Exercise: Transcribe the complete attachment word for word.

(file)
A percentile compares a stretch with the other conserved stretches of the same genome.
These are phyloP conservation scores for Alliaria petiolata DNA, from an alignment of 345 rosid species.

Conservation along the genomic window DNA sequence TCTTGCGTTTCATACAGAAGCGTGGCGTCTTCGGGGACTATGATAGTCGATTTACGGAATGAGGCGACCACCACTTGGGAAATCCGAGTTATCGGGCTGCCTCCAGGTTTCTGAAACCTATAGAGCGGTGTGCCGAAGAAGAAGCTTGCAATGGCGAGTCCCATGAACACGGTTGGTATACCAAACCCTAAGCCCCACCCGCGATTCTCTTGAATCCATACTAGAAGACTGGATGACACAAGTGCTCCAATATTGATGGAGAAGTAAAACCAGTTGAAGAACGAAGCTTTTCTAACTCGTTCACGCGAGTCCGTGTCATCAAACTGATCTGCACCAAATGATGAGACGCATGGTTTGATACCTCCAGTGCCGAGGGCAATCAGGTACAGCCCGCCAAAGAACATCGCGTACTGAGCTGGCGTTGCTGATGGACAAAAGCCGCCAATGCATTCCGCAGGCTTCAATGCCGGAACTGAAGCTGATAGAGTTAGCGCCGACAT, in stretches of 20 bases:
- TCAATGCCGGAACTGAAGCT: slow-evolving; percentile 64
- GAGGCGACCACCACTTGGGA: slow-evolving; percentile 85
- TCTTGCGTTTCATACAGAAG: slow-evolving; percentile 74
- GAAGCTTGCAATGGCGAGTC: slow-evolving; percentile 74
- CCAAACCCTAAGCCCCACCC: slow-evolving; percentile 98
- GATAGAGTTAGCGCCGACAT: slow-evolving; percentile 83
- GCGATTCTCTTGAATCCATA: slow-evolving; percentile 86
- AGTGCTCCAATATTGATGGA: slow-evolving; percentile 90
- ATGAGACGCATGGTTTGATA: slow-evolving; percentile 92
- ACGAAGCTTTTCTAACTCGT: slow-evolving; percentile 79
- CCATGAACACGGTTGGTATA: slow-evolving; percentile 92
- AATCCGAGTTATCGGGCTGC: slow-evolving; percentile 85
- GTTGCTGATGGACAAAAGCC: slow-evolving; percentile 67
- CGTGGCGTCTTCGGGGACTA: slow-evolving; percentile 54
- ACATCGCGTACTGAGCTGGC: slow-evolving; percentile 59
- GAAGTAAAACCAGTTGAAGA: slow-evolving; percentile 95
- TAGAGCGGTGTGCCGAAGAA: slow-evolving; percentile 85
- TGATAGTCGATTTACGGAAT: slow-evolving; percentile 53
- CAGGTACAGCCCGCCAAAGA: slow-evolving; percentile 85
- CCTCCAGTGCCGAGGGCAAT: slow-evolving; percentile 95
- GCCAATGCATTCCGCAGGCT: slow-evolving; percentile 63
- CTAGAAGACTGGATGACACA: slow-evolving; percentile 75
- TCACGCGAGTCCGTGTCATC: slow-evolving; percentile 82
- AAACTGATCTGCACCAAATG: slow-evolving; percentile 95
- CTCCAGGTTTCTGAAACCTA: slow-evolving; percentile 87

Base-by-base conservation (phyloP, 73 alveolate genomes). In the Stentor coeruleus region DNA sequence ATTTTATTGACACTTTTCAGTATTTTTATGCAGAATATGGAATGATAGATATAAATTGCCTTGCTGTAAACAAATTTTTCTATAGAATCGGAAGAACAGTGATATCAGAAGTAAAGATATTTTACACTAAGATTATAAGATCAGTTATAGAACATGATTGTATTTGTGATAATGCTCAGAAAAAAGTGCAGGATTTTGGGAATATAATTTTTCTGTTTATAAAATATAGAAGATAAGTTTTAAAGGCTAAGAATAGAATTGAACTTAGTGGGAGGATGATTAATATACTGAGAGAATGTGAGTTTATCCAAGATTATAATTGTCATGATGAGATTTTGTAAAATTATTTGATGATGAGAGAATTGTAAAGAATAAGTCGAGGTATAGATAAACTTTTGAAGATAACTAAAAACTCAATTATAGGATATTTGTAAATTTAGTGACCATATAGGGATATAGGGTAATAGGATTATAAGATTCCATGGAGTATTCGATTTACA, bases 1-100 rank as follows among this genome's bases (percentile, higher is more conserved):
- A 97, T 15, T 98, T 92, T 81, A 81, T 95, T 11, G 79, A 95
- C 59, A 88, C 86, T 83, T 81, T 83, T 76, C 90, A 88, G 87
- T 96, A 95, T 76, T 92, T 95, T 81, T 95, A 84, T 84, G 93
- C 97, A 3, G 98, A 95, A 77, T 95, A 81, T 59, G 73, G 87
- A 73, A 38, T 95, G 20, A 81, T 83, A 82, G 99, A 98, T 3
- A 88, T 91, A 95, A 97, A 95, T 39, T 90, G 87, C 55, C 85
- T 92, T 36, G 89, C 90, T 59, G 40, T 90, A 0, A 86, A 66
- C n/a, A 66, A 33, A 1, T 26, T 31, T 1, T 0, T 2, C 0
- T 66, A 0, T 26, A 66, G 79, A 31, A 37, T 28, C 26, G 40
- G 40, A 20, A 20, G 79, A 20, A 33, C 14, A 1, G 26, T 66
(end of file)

A percentile compares a stretch with the other conserved stretches of the same genome.
These are phyloP conservation scores for Alliaria petiolata DNA, from an alignment of 345 rosid species.

Conservation along the genomic window DNA sequence TCTTGCGTTTCATACAGAAGCGTGGCGTCTTCGGGGACTATGATAGTCGATTTACGGAATGAGGCGACCACCACTTGGGAAATCCGAGTTATCGGGCTGCCTCCAGGTTTCTGAAACCTATAGAGCGGTGTGCCGAAGAAGAAGCTTGCAATGGCGAGTCCCATGAACACGGTTGGTATACCAAACCCTAAGCCCCACCCGCGATTCTCTTGAATCCATACTAGAAGACTGGATGACACAAGTGCTCCAATATTGATGGAGAAGTAAAACCAGTTGAAGAACGAAGCTTTTCTAACTCGTTCACGCGAGTCCGTGTCATCAAACTGATCTGCACCAAATGATGAGACGCATGGTTTGATACCTCCAGTGCCGAGGGCAATCAGGTACAGCCCGCCAAAGAACATCGCGTACTGAGCTGGCGTTGCTGATGGACAAAAGCCGCCAATGCATTCCGCAGGCTTCAATGCCGGAACTGAAGCTGATAGAGTTAGCGCCGACAT, in stretches of 20 bases:
- TCAATGCCGGAACTGAAGCT: slow-evolving; percentile 64
- GAGGCGACCACCACTTGGGA: slow-evolving; percentile 85
- TCTTGCGTTTCATACAGAAG: slow-evolving; percentile 74
- GAAGCTTGCAATGGCGAGTC: slow-evolving; percentile 74
- CCAAACCCTAAGCCCCACCC: slow-evolving; percentile 98
- GATAGAGTTAGCGCCGACAT: slow-evolving; percentile 83
- GCGATTCTCTTGAATCCATA: slow-evolving; percentile 86
- AGTGCTCCAATATTGATGGA: slow-evolving; percentile 90
- ATGAGACGCATGGTTTGATA: slow-evolving; percentile 92
- ACGAAGCTTTTCTAACTCGT: slow-evolving; percentile 79
- CCATGAACACGGTTGGTATA: slow-evolving; percentile 92
- AATCCGAGTTATCGGGCTGC: slow-evolving; percentile 85
- GTTGCTGATGGACAAAAGCC: slow-evolving; percentile 67
- CGTGGCGTCTTCGGGGACTA: slow-evolving; percentile 54
- ACATCGCGTACTGAGCTGGC: slow-evolving; percentile 59
- GAAGTAAAACCAGTTGAAGA: slow-evolving; percentile 95
- TAGAGCGGTGTGCCGAAGAA: slow-evolving; percentile 85
- TGATAGTCGATTTACGGAAT: slow-evolving; percentile 53
- CAGGTACAGCCCGCCAAAGA: slow-evolving; percentile 85
- CCTCCAGTGCCGAGGGCAAT: slow-evolving; percentile 95
- GCCAATGCATTCCGCAGGCT: slow-evolving; percentile 63
- CTAGAAGACTGGATGACACA: slow-evolving; percentile 75
- TCACGCGAGTCCGTGTCATC: slow-evolving; percentile 82
- AAACTGATCTGCACCAAATG: slow-evolving; percentile 95
- CTCCAGGTTTCTGAAACCTA: slow-evolving; percentile 87

Base-by-base conservation (phyloP, 73 alveolate genomes). In the Stentor coeruleus region DNA sequence ATTTTATTGACACTTTTCAGTATTTTTATGCAGAATATGGAATGATAGATATAAATTGCCTTGCTGTAAACAAATTTTTCTATAGAATCGGAAGAACAGTGATATCAGAAGTAAAGATATTTTACACTAAGATTATAAGATCAGTTATAGAACATGATTGTATTTGTGATAATGCTCAGAAAAAAGTGCAGGATTTTGGGAATATAATTTTTCTGTTTATAAAATATAGAAGATAAGTTTTAAAGGCTAAGAATAGAATTGAACTTAGTGGGAGGATGATTAATATACTGAGAGAATGTGAGTTTATCCAAGATTATAATTGTCATGATGAGATTTTGTAAAATTATTTGATGATGAGAGAATTGTAAAGAATAAGTCGAGGTATAGATAAACTTTTGAAGATAACTAAAAACTCAATTATAGGATATTTGTAAATTTAGTGACCATATAGGGATATAGGGTAATAGGATTATAAGATTCCATGGAGTATTCGATTTACA, bases 1-100 rank as follows among this genome's bases (percentile, higher is more conserved):
- A 97, T 15, T 98, T 92, T 81, A 81, T 95, T 11, G 79, A 95
- C 59, A 88, C 86, T 83, T 81, T 83, T 76, C 90, A 88, G 87
- T 96, A 95, T 76, T 92, T 95, T 81, T 95, A 84, T 84, G 93
- C 97, A 3, G 98, A 95, A 77, T 95, A 81, T 59, G 73, G 87
- A 73, A 38, T 95, G 20, A 81, T 83, A 82, G 99, A 98, T 3
- A 88, T 91, A 95, A 97, A 95, T 39, T 90, G 87, C 55, C 85
- T 92, T 36, G 89, C 90, T 59, G 40, T 90, A 0, A 86, A 66
- C n/a, A 66, A 33, A 1, T 26, T 31, T 1, T 0, T 2, C 0
- T 66, A 0, T 26, A 66, G 79, A 31, A 37, T 28, C 26, G 40
- G 40, A 20, A 20, G 79, A 20, A 33, C 14, A 1, G 26, T 66